Key to Darkover society was the presence of laran, explained in varying ways as inherited traits from cheiri, or psychic powers held by most humans, or latent powers that could be enhanced with cheiri blood or training. The debate over whether laran is inherently part of the human race or not continues in all books: one of the most tedious parts of the series is the constant surprise from Darkover natives that "Terrans"—people that have arrived after the second landfall—have laran as well. This proved especially irritating in later published books that actually occurred earlier in Darkover history. Surely, after a hundred or so years of Terran/Darkovan interaction, someone would have gotten the message out? (This also points to an ongoing major inconsistency: in some books, the Terran culture and science fully accepts psychic powers; in others, the Terran culture is completely skeptical.) A second focus contrasted the patriarchal society of Darkover with the supposedly more egalitarian Terran society, but despite endless discussions of change, very little in the culture actually seems to change at all. This seems odd on multiple levels—surely the arrival of a spacefaring culture on a low tech world would cause drastic changes to that society and culture, but although the arrival of the Terrans does seem to spark some haphazard discussion of trade issues, it is not until Sharra's Exile, a much later book in the chronology, that we have any sense that Darkover's society has shifted much in response to the arrival of the Terrans. The Darkovans continue to discuss and quarrel about laran, and assassinate a few people here and there, but until the end of Sharra's Exile, the basic governing and caste system remains unchanged. And even that book ends with a reassurance from a Terran that Darkovan society need not change much. Equally oddly, the Terran society remained static as well.

It was perhaps this very static nature of the two societies that makes the inconsistency of the internal chronology between books and characters so maddening. For if the general history of Darkover remained consistent, the internal chronology between books did not. In some cases, this chronology proves impossible to unravel within a single book, as in Thendara House, where characters and the plot struggle to understand just how long the Terran Andrew Carr has been missing in action.

In other cases, these problems occurred because of the order in which the books were written. In Star of Danger, for instance, published in 1964, young Larry Montray is assured that Terrans have never managed to contact or make inroads into the ruling Comyn culture. This statement is directly contracted in multiple other books, perhaps first in The Shattered Chain, published in 1976, but supposedly set about 45 to 60 years before Star of Danger, where two Terran agents, Magdalen Lorne and Peter Haldane, spend several months at a Comyn estate. In the sequels to The Shattered Chain, Magda ends up living permanently on one of these estates, making the "latter" statement, actually written first, dead wrong. Bradley clarified that the Terran Empire had had difficulties setting up an Intelligence Service on the planet (in Bradley's books, this Intelligence Service focuses as much on anthropology as on the sorts of activities associated with the CIA), but the books never explain why. No one seems aware of the earlier acts of this Intelligence Service, or why the Terrans continue to be inexplicably unaware of who the Comyn—the ruling class—actually are, despite extensive interaction with them. Oddly, given the presence of laran in the novels, Bradley could have used the simple explanation that Darkover's aristocrats had simply ordered their psychics to wipe the minds and memories of their Terran associates, but for whatever reason—perhaps because that explanation would have countered her endless statements of the growing lack of telepaths on Darkover—Bradley chose to avoid that explanation. And any attempt to understand the timeline or family tree of the Alton family, major characters in several novels, is doomed to near failure, given the multiple contradictions in the novels.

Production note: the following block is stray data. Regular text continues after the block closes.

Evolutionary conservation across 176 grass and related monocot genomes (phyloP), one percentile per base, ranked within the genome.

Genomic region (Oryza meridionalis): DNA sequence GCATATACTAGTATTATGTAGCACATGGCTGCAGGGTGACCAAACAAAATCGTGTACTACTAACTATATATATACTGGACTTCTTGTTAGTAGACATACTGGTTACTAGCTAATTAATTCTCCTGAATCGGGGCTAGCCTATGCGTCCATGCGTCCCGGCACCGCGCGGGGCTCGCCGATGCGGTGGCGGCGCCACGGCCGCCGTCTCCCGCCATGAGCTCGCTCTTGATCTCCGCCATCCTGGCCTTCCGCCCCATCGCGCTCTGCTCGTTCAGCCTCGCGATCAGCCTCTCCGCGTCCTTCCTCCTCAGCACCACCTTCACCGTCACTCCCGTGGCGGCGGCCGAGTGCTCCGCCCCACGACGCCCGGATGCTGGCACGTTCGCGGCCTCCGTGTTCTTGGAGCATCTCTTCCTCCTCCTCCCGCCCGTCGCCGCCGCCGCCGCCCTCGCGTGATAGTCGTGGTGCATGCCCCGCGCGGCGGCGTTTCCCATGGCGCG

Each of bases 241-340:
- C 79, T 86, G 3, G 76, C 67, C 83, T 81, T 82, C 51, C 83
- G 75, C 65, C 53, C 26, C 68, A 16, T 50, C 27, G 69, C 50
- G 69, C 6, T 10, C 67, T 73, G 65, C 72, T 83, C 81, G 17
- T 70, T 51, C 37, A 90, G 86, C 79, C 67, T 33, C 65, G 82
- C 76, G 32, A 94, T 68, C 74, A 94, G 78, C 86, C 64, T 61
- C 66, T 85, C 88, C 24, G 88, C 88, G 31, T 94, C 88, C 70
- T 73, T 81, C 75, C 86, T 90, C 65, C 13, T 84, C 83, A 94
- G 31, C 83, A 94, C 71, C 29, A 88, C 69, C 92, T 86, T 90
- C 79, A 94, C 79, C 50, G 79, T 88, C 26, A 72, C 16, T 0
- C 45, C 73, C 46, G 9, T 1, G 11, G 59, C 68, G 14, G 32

As a young teenage reader, I found these inconsistencies tremendously frustrating. As an adult reader and writer, I still find the inconsistencies frustrating, but I also wonder if perhaps those very inconsistencies are not partly responsible for Darkover's popularity. For despite these inconsistencies, the Darkover series proved popular, even spawning a fandom and extensive fanfiction, some later edited and formally published with Bradley's approval. (3) Bradley herself, noting that the majority of Darkover fanfiction (or as she termed it, amateur fiction) was written by women, theorized that Darkover's popularity occurred because women were not encouraged to create their own worlds, and therefore created fictions in worlds created by others, starting with Star Trek and continuing to Darkover. (4) This idea may contain some truth, but Darkover's followers did and do not consist only of fanfic writers. Certainly Bradley's portrayal of lesbian, gay and bisexual characters, innovative at the time, won her fans among queer readers.

Too, Darkover's very inconsistency allowed it to be endlessly altered to fit a reader's perceptions or needs. After all, these inconsistencies in some ways mirror our own untidy world. And a culture that could simultaneously offer independent warrior maidens who broke off from their patriarchal societies along with aristocratic women content to remain pampered could offer something for every reader: warriors and battle scenes in Two to Conquer, mountain bandits, female merchants and explorers in Thendara House and City of Sorcery, outright magic in Winds of Darkover, aliens (especially in the earlier books), political fighting and comparative politics and governing methods (The Heritage of Hastur and Sharra's Exile), spaceships, swordfights, and sheer romance (The Spell Sword, Winds of Darkover, Stormqueen). Serious feminist discourse could be followed by a coming of age adventure story (Hawkmistress!). In a sense, Darkover could offer the ultimate in wish fulfillment and comfort to readers—which perhaps in turn helps explain why it spawned a thriving fanfic.